On September 28, 2015, ISMD president Bolortsetseg Minjin shared this statement with her followers on Facebook regarding the sensitive topic of Mongolian fossils in the possession of the AMNH. While the ISMD supports the immediate repatriation of all fossils illegally exported from Mongolia, those which were legally exported are a different, and much more complex, issue.
2015 оны 9 сарын 28-ны ѳдѳр МДСХ-ийн Ерѳнхийлѳгч М.Болорцэцэг Америкийн Байгалийн Түүхийн Музейд буй Монголын палеонтологийн олдвортой холбоотой мэдэгдлийг ѳѳрийн Нүүрномын хуудсан дээр тавьж байсан. МДСХ нь Монголоос хууль бусаар гарсан олдворуудыг буцаан эх орондоо аваачихыг дэмжин ажиллаж байгаа бѳгѳѳд хууль ёсоор гарсан олдворуудын хувьд шийдэгдэх шаардлагатай асуудлууд бий. (Монгол орчуулгыг энд уншина уу)
We had some crazy notion that there might be time to relax on our last week in UB. That was three weeks ago.
As soon as we returned to Ulaanbaatar we were in a whirlwind of press appearances, meetings and workshops. Bolor had no less than four interviews, including a TV morning show with myself, Teddy and Binderiya.
With all the press it finally became a necessity to for Bolor to have a proper portrait and so we went to the Central Museum of Mongolian Dinosaurs to get a shot with the Tarbosaurus that started this whole thing, which is on display in their main hall. Instead, we ended up in a very interesting meeting with the museum director, Javzmaa Namsrai. We signed a memorandum of understanding for future cooperation and look forward to working with the museum.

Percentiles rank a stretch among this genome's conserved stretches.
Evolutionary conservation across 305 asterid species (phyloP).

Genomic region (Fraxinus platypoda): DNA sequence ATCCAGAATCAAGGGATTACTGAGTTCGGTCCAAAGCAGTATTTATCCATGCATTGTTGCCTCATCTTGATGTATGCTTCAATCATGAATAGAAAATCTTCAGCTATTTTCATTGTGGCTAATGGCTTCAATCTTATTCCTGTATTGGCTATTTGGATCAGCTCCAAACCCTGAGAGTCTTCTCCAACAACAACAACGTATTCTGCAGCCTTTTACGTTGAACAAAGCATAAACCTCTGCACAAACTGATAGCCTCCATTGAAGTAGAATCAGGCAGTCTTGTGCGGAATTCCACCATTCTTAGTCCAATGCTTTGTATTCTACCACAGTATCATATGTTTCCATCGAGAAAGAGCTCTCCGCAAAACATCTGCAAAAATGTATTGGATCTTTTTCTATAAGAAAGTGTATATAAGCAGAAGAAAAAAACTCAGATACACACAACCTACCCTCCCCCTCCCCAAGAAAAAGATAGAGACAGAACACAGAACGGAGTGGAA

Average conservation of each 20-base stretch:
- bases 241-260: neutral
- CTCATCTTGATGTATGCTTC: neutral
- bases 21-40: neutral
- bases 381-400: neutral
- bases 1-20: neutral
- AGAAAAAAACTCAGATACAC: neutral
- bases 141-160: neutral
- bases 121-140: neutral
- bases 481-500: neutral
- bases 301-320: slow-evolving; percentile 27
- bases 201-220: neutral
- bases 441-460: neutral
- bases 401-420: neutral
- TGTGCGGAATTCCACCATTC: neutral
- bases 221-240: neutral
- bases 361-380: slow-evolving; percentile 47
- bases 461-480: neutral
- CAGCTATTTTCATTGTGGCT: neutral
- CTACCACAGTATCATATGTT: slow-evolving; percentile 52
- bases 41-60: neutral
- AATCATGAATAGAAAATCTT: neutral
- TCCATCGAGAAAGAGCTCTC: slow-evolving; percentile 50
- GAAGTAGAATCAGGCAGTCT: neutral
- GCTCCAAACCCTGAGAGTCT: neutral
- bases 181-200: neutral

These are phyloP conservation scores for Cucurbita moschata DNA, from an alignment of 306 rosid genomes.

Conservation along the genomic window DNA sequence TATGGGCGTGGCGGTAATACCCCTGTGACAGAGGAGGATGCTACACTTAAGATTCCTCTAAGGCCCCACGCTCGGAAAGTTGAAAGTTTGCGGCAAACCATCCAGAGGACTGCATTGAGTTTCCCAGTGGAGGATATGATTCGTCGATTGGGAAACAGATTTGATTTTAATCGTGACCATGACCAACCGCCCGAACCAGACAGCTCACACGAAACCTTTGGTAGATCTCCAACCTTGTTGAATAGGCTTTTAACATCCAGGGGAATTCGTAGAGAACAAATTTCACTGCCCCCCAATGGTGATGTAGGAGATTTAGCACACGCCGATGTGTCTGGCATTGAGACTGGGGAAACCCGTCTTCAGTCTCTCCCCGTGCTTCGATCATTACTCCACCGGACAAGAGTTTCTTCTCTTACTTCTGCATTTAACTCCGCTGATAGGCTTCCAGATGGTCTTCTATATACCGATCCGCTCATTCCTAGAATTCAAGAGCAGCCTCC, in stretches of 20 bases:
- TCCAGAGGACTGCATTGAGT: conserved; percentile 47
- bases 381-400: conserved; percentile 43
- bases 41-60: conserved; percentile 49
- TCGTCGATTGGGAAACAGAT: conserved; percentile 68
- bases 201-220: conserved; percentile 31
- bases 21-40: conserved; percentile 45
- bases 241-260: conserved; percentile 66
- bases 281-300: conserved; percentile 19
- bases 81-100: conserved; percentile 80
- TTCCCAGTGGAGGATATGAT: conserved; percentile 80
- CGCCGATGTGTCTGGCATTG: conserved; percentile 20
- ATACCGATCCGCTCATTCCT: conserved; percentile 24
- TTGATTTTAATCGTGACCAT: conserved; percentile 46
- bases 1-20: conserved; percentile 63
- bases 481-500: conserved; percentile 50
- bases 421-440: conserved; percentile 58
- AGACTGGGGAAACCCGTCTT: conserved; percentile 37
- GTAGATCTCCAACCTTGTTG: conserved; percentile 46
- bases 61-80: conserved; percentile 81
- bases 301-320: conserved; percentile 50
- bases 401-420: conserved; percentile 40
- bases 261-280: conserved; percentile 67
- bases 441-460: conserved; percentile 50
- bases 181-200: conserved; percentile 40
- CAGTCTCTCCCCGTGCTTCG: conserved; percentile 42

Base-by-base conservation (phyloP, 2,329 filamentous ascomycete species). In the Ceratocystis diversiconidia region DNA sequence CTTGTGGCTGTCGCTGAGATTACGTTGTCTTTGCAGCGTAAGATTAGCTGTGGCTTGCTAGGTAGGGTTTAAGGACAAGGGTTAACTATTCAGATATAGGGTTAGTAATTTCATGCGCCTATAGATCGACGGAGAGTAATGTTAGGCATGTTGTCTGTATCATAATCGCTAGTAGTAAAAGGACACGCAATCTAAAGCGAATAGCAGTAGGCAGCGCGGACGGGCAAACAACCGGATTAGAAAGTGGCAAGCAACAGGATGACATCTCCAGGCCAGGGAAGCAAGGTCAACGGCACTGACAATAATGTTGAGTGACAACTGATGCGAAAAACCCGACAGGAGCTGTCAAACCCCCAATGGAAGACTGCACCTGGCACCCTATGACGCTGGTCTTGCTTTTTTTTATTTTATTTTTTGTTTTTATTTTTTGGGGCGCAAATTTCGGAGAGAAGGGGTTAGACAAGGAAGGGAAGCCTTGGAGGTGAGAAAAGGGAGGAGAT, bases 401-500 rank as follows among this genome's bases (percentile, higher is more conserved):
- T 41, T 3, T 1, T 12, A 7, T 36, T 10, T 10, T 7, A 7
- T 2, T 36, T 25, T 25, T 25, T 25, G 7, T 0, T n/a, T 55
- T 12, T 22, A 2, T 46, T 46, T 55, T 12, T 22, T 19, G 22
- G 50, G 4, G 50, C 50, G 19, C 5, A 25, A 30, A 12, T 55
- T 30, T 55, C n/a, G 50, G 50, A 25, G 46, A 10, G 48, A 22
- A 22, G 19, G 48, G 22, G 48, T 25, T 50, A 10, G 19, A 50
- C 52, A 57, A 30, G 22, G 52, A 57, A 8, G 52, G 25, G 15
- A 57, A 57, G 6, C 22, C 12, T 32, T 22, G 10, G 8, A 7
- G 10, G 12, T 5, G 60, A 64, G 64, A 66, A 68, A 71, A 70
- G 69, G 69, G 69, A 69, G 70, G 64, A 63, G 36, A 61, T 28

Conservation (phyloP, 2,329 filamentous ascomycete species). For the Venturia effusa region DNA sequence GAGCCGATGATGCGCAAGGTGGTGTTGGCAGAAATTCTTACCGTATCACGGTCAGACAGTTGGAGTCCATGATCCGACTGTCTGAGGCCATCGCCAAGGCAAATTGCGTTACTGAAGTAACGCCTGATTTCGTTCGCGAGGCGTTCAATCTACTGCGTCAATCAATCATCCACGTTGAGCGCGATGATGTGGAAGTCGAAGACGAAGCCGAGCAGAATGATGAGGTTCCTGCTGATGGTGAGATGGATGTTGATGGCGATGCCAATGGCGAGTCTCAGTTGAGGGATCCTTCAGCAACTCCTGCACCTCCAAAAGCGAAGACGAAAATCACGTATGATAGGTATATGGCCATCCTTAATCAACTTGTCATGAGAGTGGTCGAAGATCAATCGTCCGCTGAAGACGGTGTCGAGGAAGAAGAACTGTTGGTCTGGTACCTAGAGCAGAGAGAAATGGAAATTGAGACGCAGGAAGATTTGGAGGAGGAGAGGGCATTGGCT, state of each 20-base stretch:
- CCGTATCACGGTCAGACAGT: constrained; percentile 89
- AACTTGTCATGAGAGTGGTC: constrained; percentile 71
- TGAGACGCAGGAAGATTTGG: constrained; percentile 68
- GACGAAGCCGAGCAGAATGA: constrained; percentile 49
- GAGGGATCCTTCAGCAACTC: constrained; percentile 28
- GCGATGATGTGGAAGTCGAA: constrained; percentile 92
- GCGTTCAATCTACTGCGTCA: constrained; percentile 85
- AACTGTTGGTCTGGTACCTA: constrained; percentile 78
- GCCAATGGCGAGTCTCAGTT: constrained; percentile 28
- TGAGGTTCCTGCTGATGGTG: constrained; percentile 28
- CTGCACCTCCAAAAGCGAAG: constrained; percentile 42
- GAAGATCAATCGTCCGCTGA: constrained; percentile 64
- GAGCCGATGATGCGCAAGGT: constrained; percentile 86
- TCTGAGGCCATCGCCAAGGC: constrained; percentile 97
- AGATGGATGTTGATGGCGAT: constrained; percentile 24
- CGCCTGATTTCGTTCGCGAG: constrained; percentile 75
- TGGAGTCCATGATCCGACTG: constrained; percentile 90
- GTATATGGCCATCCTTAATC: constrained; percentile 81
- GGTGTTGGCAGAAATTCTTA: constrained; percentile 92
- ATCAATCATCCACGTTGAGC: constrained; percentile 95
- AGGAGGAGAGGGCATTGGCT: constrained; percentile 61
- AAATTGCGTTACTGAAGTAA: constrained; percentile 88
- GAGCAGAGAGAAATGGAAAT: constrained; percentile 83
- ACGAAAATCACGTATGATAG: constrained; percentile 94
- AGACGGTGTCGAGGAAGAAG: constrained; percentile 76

And we eventually got the portrait.
Workshops were a blast all week, we held them in a geology classroom at the Mongolian University of Science and Technology, and the dim but beautifully dinosaur-embellished auditorium of the Central Museum of Mongolian Dinosaurs.
We also met so many people who wanted to work with us in some way that I can barely remember them all, from a couple building apps for kids to an alternative energy specialist who specced out the Moveable Museum for solar panels.
And then we had to say goodbye, with so much more to do and so many more ideas than we came with, four far-too-short weeks prior.
We have one last Mongolia-based team member we’d like you to meet. It’s my pleasure to introduce Gambold Luvsannamjail, who drove the Moveable Museum this year, last year, and with all good luck for many future years to come.
We met Gambold through Bolor’s mom, who was a 5th grade teacher once upon a time. Gambold wasn’t her best student, but she remembered him long after he moved to Khazakstan to become a crane operator. Gambold served in the Mongolian military for three years, and then served the public for many more as a municipal bus driver in Ulaanbaatar.